Standing on the front porch at the log home of this pioneer farm, one can almost hear a shout of "Come on in," sounding from the living room long ago. While other historic homes don't allow entry, a small sign on the porch of this log house encourages people to step through the front door and explore.
Same with most sheds, barns and the outhouse. The creaky outhouse door is unlocked, but a sign inside says "not open for business." Hint hint.
A couple of barns don't permit visitors inside, but it's fine to marvel at the weathered cedar logs notched by hand so they fit together.
The farmstead is one-half mile west of Erbie campground on the Buffalo near Jasper in Newton County. From Jasper, follow Arkansas 7 north for about three miles. Turn left at the sign for Erbie campground and river access. Follow the gravel road seven miles to the Parker-Hickman farmstead.
An interpretive sign at the front gate tells some of its history.
"In the late 1830s, Alvin Parker and his brother, Greenberry, arrived here from Tennessee and built a home using the nearby red cedar trees. Joining the hand-hewed logs with dovetail notches, the Parkers built one of the finest log houses in the Ozarks.
"Over the years, later owners built additions on to the original log house. The last owners, the J.D. Hickman family, occupied this farm from 1912 to 1978 and constructed most of the outbuildings visible here today."
There's plenty of nature to go along with the history. A small creek flows between the farm house and a couple of barns. There's a larger stream that flows with scenic beauty near the front gate. People drive across this stream and steer into the parking area.
It's an easy walk to the Buffalo River, or visitors can enjoy it at Erbie campground. There are plenty of riverside picnic tables for a tasty lunch outdoors.
A small cadre of hikers, including Gene Williams of the War Eagle area, took a road trip to the farmstead in mid-March. Williams strolled across the old wood planks of the home's front porch, opened a screen door and stepped into the living room. The cinema of the mind conjures visions of a family hunkered around the fireplace on a cold winter night.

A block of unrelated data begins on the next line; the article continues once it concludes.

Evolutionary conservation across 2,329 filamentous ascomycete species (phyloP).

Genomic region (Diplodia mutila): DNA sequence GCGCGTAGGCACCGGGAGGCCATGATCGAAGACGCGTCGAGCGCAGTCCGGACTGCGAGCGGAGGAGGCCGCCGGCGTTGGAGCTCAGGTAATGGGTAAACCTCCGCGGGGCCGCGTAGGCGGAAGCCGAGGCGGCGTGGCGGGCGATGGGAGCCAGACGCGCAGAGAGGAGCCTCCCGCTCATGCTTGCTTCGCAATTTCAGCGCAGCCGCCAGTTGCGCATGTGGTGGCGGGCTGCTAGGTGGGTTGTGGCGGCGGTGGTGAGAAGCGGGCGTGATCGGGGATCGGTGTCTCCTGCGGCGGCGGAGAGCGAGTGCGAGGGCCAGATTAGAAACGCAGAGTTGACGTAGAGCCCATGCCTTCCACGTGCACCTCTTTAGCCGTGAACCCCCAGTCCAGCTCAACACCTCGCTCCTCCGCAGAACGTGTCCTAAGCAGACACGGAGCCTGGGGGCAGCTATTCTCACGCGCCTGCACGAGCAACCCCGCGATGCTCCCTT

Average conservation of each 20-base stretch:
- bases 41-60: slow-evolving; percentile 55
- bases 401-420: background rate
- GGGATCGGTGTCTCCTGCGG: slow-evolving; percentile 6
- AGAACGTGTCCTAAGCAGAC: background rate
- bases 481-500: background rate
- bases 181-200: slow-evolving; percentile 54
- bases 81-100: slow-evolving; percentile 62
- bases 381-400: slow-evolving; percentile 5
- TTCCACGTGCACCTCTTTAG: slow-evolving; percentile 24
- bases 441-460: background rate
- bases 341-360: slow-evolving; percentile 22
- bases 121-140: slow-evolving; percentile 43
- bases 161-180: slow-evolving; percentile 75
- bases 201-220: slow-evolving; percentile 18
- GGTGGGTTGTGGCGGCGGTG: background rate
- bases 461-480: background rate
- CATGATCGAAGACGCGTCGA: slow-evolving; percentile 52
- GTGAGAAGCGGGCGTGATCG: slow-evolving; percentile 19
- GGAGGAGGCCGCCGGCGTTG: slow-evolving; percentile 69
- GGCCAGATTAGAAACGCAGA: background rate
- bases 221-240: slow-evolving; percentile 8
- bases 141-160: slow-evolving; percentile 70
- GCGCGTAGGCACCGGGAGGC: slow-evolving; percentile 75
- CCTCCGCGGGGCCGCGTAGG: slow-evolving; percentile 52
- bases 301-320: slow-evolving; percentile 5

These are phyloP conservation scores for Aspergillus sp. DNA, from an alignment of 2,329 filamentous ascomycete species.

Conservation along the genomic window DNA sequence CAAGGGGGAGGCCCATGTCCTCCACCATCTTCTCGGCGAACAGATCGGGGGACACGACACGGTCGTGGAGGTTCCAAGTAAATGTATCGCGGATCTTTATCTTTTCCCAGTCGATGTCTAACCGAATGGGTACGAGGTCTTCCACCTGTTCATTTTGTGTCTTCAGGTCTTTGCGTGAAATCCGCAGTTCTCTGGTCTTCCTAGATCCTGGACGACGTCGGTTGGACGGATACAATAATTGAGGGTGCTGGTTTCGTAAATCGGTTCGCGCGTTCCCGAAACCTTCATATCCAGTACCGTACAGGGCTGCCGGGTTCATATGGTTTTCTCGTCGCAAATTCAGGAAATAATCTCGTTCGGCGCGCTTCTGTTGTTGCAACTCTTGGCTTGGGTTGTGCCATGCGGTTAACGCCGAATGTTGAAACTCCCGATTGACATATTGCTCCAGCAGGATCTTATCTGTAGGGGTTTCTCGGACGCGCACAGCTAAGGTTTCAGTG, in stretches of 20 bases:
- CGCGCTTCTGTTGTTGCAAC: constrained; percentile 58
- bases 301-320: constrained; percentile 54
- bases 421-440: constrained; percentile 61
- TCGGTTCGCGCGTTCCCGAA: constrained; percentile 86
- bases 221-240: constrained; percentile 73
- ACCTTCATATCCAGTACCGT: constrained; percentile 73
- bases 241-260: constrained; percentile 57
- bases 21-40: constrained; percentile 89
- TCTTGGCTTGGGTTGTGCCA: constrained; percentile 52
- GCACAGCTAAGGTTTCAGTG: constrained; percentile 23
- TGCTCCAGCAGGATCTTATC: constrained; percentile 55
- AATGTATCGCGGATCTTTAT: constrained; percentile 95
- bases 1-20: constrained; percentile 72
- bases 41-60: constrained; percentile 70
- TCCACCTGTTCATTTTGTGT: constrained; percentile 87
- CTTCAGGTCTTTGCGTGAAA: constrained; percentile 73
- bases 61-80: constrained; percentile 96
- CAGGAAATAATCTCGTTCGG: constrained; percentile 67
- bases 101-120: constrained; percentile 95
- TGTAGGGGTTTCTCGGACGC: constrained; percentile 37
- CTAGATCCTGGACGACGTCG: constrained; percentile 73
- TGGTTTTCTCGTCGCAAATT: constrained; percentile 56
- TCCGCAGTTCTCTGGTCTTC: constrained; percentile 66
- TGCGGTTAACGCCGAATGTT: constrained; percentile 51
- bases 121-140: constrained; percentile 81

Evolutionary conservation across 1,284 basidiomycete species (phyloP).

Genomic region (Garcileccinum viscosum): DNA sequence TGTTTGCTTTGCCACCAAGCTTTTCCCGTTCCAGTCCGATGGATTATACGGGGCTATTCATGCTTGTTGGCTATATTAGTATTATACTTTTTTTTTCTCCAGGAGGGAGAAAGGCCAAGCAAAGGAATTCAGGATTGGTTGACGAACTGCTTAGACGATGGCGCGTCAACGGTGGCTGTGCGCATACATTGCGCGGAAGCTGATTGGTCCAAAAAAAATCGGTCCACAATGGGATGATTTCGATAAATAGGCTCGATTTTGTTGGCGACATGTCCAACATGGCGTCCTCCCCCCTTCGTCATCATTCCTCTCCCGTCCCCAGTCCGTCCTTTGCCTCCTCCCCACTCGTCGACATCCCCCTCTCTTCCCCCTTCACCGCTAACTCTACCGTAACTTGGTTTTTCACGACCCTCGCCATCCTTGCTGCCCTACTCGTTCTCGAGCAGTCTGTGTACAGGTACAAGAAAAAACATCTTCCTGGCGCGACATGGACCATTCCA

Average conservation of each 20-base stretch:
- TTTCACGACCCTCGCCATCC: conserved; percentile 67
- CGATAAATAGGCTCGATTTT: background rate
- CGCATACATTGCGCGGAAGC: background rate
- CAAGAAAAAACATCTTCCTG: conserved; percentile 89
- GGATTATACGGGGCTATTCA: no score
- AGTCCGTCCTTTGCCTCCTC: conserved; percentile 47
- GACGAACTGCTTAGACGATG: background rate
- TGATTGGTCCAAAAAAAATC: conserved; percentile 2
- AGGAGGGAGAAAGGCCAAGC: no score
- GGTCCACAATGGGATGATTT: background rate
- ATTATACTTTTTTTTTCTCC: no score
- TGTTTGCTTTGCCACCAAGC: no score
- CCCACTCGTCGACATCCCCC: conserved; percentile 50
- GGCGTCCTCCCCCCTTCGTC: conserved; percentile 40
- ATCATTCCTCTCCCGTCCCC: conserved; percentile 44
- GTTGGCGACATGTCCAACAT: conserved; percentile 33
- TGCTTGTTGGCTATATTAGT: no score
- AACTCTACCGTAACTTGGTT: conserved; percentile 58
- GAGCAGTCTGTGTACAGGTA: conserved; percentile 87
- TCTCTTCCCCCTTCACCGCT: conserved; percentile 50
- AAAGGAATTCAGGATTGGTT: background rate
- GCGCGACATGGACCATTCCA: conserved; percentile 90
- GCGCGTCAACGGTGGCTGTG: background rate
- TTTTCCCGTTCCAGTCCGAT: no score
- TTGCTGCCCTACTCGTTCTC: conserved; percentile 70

Additions to the log home are obvious. They're made of planks, not cedar logs. Log barns built by hand, sweat and simple tools amazed the visiting hikers.
"You really see the history of this area, the wood, how the buildings are set on rocks to level them," Williams said. "You can reflect and wonder how these people lived, how they stayed warm and all.
"And the outhouse. Think of below zero and running 50 feet to an outhouse."
Backpackers traveling the Buffalo River Trail get a glimpse of the farmstead. The long-distance hiking trail passes near the front gate.
If the Parker-Hickman place raises your farmstead fever, the Villines family farmstead at Ponca is worth a visit. It's located near the south end of the low-water bridge over the Buffalo River at Ponca.
Park in the lot on the north end of the bridge, walk across the bridge and follow a trail about 100 yards to the Villines farmstead.
Beautiful Buffalo River
The Buffalo River was designated in 1972 as the first National River in the United States. The Buffalo is 153 miles long. The lower 135 miles flow within the boundaries of an area managed by the National Park Service, where the stream is designated the Buffalo National River.
Source: National Park Service
Community concerns grow after Buffalo Valley Golf course sits abandoned for months
WJHL | Tri-Cities News & Weatherhttps://www.wjhl.com/news/community-concerns-grow-after-buffalo-valley-golf-course-sits-abandoned-for-months/